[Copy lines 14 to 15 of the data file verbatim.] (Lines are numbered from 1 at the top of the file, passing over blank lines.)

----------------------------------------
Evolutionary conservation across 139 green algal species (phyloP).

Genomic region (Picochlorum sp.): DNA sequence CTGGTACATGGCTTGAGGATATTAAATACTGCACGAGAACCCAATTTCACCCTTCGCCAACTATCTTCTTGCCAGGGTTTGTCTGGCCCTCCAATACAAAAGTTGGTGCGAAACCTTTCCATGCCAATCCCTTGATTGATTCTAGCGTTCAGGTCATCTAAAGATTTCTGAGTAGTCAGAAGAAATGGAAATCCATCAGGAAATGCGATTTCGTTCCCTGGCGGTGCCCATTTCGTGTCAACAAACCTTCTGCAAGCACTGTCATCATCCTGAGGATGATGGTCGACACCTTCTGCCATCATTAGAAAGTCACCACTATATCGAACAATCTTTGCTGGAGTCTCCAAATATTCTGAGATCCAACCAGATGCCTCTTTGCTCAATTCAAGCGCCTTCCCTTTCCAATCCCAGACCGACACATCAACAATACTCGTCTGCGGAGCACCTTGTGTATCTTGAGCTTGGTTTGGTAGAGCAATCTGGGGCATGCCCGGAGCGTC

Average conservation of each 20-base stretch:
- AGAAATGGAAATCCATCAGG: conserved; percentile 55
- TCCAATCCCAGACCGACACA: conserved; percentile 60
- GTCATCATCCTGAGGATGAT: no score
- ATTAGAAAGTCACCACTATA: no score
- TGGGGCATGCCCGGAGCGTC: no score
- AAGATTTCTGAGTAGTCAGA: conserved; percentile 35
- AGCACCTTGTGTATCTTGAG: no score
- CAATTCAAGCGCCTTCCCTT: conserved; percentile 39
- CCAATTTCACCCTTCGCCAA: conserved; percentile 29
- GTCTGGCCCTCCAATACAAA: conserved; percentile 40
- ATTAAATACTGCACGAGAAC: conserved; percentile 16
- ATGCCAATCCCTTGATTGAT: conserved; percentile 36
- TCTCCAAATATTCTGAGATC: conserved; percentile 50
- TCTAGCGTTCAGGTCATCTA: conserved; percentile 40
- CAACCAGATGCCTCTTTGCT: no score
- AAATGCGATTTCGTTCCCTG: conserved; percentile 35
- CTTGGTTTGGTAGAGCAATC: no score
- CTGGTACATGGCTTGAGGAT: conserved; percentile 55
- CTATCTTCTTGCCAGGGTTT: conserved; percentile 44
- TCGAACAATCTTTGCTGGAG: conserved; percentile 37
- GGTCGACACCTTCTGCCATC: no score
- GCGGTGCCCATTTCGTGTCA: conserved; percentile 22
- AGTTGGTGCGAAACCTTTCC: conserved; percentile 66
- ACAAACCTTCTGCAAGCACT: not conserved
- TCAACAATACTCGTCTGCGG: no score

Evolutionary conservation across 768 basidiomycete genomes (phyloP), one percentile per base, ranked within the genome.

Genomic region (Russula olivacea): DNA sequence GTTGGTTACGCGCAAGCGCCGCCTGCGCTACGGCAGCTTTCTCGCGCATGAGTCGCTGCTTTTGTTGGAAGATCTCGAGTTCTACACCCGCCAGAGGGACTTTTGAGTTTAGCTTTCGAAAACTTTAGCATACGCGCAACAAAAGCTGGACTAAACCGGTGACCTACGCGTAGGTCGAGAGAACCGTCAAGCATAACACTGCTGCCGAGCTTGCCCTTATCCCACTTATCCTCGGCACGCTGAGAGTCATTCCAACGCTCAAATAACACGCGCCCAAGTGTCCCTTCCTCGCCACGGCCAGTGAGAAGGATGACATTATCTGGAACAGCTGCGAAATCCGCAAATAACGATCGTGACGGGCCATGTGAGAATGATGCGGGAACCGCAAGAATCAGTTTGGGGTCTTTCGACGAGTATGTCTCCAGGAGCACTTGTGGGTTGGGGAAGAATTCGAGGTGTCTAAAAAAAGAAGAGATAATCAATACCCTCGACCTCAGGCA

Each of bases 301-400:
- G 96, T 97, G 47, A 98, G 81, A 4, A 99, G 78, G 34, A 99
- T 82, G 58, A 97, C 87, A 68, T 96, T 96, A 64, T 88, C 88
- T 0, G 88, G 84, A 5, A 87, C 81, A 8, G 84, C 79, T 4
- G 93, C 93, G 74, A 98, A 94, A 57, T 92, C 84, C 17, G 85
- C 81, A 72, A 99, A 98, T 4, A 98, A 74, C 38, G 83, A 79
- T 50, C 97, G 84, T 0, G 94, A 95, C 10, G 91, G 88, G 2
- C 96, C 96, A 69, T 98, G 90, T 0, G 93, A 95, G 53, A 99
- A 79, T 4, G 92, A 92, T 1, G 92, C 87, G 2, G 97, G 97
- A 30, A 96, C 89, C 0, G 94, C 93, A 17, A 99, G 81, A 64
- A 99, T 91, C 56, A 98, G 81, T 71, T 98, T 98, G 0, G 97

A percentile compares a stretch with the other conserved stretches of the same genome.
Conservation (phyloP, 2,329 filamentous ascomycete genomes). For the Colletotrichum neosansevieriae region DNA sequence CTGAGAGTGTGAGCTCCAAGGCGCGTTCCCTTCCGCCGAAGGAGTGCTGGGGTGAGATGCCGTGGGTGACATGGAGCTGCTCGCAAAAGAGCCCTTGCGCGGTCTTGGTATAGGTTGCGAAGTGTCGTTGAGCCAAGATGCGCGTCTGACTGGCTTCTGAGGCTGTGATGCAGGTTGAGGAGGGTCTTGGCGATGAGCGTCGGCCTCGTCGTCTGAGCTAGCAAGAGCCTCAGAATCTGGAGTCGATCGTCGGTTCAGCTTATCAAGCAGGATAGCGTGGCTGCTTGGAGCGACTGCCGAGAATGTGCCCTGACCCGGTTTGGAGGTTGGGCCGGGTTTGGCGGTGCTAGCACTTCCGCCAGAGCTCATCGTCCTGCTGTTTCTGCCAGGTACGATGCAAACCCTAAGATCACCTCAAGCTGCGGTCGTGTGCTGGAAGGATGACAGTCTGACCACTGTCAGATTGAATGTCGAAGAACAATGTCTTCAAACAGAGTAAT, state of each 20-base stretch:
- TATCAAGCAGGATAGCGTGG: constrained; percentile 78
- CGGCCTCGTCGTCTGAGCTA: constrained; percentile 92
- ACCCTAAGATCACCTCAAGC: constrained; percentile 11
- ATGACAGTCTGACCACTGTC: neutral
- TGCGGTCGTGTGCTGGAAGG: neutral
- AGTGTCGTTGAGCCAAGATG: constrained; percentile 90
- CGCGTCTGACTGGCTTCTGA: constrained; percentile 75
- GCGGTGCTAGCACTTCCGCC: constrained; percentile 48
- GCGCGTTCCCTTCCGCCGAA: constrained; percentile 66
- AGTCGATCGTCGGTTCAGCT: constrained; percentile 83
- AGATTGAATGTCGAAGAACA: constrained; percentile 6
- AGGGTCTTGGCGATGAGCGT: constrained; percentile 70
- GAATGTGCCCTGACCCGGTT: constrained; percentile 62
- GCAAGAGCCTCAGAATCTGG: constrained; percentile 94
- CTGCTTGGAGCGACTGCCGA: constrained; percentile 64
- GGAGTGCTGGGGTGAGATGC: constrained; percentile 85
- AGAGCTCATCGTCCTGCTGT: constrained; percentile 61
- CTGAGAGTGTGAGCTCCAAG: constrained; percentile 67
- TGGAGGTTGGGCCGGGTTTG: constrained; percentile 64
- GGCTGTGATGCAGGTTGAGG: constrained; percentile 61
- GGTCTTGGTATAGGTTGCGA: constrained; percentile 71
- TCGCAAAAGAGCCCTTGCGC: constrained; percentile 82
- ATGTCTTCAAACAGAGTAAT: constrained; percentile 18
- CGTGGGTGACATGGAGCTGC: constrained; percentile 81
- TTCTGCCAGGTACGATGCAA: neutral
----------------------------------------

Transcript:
- ATTAAATACTGCACGAGAAC: conserved; percentile 16
- ATGCCAATCCCTTGATTGAT: conserved; percentile 36